Healing dimensions: Part III
Owning my power
Recently, the subject of power came up in a discussion with my therapist. At one point he suggested that I fear my personal power. In a way I related to what he said, because I have felt helpless about so many aspects of my life throughout my younger adulthood, and especially these past seven years or so since we moved to Philadelphia from Buffalo. I stumbled out to my car and reflected on our talk all the way to work. However, as it so often happens after an eventful and challenging therapy session, I soon lose myself into teaching, writing, and meetings, and I forgot all about his suggestion that I am afraid to feel my power.
This morning as I was jogging slowly along in the brilliant morning sun, flowers bursting out of the trees and yards around, birds chirping and singing, and fellow walkers and joggers passing me by with welcoming smiles and warm greetings – I felt powerful. Sensing joy deep within and an affinity with everything around me, the feeling was palpable. It was right there, in that moment. Indeed, my feet seemed to barely touch the ground with the enormity of the sensation.
I wondered about the idea of personal power. I think I had interpreted it all these years as something aggressive: like being able to laud it over someone, beat them at something by being better than them, get "it" all right and never be wrong, convince others to think or behave like me, be thinner, more beautiful, smarter than everyone else, know it all and if I don't then at least pretend knowing it all. In short, power represented some kind of constant competition – a battle for acknowledgement that I am right, and being able to control to make it happen – that is – force everyone to know it too! Part of what I learned about power had to do with action and reaction. Indeed, it seemed that if I did not react or act immediately I was weak, or would show that someone else had won.
Throughout my reflections this morning during the cool down section of my work-out, I realized that I must have learned this interpretation of power in my early childhood from those nearest and dearest to me, as well as from participating in the competitive culture around me. This represented a way to survive within relationships and in ones professional life. As it became clearer to me I suddenly understood that if this had become my interpretation of power, then of course I would not want it!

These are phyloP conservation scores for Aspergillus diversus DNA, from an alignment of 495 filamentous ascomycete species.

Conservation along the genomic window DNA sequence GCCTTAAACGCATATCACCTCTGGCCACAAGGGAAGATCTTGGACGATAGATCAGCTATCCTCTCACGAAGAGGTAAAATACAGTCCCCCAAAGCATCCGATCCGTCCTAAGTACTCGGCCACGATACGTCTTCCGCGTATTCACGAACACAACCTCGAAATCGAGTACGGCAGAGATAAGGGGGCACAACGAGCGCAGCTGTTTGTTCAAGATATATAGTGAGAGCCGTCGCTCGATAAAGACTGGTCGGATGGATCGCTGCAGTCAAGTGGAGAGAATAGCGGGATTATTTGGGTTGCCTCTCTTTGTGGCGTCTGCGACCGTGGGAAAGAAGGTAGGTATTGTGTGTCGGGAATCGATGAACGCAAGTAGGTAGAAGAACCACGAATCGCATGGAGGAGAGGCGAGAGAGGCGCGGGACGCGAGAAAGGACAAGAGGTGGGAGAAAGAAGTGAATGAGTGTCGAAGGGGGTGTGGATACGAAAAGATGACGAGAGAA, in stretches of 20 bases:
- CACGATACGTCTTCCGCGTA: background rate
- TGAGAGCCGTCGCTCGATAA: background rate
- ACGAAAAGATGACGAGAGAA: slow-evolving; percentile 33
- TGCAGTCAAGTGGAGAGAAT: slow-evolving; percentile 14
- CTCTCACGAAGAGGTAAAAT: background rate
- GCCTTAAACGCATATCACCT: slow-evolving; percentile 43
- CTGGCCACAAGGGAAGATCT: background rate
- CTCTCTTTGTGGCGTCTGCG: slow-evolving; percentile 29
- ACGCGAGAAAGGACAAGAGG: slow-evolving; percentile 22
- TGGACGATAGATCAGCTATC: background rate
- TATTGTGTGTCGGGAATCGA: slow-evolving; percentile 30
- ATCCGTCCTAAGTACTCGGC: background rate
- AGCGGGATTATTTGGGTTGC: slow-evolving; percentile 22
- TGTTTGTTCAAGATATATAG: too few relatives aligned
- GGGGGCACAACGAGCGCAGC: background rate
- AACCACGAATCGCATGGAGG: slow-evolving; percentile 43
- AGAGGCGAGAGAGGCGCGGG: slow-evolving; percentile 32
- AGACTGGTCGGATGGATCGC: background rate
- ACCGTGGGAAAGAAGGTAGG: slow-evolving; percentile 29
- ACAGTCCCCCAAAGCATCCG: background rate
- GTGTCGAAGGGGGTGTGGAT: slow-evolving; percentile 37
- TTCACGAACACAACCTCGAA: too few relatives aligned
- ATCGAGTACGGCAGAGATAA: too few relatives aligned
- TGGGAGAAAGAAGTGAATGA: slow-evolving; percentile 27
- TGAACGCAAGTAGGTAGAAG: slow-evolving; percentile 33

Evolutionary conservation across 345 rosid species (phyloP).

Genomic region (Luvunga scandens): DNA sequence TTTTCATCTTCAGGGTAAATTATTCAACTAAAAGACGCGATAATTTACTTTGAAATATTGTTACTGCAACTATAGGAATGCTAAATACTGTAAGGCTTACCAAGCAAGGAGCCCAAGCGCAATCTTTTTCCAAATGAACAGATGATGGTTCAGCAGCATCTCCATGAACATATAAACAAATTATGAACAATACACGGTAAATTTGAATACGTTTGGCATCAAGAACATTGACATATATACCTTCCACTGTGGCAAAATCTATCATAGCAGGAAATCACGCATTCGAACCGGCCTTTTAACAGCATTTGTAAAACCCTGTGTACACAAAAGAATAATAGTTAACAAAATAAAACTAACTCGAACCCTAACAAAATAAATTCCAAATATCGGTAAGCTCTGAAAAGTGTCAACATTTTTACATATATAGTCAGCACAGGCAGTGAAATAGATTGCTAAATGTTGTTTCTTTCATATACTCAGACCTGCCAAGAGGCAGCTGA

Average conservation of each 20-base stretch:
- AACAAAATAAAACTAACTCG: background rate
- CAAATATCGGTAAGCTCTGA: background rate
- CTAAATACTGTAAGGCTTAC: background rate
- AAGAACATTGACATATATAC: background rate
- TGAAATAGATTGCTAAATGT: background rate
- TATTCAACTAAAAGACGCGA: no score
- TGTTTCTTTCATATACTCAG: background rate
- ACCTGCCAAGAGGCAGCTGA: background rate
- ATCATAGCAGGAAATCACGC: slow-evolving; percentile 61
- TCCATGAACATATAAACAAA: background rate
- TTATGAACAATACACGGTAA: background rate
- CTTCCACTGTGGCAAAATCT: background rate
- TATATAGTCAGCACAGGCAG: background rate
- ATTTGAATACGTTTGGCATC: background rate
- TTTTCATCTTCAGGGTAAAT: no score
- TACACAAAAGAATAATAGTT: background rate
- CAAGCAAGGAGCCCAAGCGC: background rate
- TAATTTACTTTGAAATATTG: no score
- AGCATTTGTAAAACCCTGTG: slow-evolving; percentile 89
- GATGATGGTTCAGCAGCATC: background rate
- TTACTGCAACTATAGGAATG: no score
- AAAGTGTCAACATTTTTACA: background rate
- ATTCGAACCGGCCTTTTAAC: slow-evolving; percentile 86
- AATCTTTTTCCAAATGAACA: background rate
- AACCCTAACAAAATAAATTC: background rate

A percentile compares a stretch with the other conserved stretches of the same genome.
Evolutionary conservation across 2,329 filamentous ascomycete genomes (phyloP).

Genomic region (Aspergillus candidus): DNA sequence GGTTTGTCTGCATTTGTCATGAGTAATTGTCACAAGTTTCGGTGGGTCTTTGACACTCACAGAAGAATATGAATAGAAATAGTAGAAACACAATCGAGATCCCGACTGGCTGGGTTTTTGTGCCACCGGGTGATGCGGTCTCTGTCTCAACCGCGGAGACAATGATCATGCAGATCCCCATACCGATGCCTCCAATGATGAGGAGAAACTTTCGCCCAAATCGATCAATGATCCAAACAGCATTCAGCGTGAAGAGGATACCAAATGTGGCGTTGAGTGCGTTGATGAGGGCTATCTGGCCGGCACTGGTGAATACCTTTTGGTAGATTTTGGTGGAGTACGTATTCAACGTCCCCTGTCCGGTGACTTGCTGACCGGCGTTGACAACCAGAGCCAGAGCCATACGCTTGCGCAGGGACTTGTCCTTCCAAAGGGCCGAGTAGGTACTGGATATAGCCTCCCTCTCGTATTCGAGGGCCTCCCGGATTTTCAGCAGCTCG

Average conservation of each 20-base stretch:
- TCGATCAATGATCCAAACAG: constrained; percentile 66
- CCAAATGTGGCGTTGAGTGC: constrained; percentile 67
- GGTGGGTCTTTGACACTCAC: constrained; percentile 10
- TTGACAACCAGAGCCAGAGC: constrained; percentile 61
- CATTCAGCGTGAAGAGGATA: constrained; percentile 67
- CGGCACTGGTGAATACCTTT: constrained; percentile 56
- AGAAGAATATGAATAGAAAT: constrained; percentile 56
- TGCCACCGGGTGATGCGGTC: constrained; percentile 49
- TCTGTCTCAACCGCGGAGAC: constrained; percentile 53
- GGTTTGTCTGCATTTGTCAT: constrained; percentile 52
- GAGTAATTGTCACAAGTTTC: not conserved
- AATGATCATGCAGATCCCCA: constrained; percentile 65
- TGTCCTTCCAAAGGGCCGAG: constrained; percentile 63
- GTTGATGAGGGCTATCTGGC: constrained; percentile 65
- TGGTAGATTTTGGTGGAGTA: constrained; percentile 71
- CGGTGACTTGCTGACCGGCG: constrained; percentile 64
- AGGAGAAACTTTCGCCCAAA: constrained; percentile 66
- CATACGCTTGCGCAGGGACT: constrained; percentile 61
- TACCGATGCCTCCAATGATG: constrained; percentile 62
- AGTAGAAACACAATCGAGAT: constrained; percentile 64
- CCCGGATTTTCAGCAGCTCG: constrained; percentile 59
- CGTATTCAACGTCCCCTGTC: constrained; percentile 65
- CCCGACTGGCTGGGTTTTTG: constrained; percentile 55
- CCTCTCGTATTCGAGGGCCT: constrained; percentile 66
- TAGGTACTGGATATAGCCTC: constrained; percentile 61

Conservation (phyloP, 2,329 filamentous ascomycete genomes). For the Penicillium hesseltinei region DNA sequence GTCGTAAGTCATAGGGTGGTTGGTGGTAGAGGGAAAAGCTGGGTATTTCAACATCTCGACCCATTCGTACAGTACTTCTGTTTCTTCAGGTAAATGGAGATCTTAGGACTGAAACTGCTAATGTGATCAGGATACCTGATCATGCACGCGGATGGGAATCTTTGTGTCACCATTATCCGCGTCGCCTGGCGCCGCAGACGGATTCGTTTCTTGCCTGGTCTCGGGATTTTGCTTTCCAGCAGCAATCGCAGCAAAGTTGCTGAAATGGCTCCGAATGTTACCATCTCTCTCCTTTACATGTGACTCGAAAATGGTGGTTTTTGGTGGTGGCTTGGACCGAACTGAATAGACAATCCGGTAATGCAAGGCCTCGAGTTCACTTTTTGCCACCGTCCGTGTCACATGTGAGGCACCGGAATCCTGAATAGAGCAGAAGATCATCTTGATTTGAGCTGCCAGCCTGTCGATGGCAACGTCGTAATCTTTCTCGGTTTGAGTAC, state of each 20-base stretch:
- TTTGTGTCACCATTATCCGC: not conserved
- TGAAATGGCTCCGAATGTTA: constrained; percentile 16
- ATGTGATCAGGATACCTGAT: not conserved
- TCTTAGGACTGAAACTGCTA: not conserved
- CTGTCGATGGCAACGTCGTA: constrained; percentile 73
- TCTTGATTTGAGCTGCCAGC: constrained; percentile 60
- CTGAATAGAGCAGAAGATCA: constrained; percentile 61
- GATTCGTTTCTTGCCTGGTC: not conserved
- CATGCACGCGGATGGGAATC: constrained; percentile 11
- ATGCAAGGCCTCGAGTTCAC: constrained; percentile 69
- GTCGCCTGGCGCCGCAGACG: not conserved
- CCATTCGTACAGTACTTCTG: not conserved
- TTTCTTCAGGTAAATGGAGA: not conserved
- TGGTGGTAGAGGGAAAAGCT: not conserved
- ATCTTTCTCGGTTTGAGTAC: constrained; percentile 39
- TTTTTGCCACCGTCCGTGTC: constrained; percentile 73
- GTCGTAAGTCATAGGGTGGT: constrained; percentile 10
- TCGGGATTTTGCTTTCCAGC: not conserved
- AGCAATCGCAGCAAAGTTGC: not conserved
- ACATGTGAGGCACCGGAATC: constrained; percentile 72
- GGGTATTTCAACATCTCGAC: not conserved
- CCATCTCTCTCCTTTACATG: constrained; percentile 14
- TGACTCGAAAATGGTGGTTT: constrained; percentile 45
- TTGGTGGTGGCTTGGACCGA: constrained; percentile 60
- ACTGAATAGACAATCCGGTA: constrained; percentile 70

Indeed, it was not so much that I feared it, as I had chosen to reject it.
I realized that during my healing process these past several years, I am learning and developing a different kind of strength that is connected to the idea of holding still. The more I learn to hold still the more I am able to let go of that which is not about me, and allow others to accept their own responsibility whether they want to or not. Learning to accept that other people are different from me and I from them, and not struggling to make them replicas of me, or on the other hand, not trying to be like them. Holding still in the moment is teaching me slowly, bit by bit, to recognize, understand and validate my feelings. That way I am sometimes able to plunge through the rage and hurt, and emerge on the other side where forgiveness awaits with open arms to comfort and soothe my wounds.
Even more importantly, I am realizing that holding still means I do not have to act or react in response to everything. Not knowing what to do, or not having all the answers does not have to scare or weaken me. Pain, anger, joy, fear … feelings … are all part of who I am as a human being … are all part of the human condition. If I stay still and work out what I am feeling, I will be able to find solutions later.
Patience makes me stronger.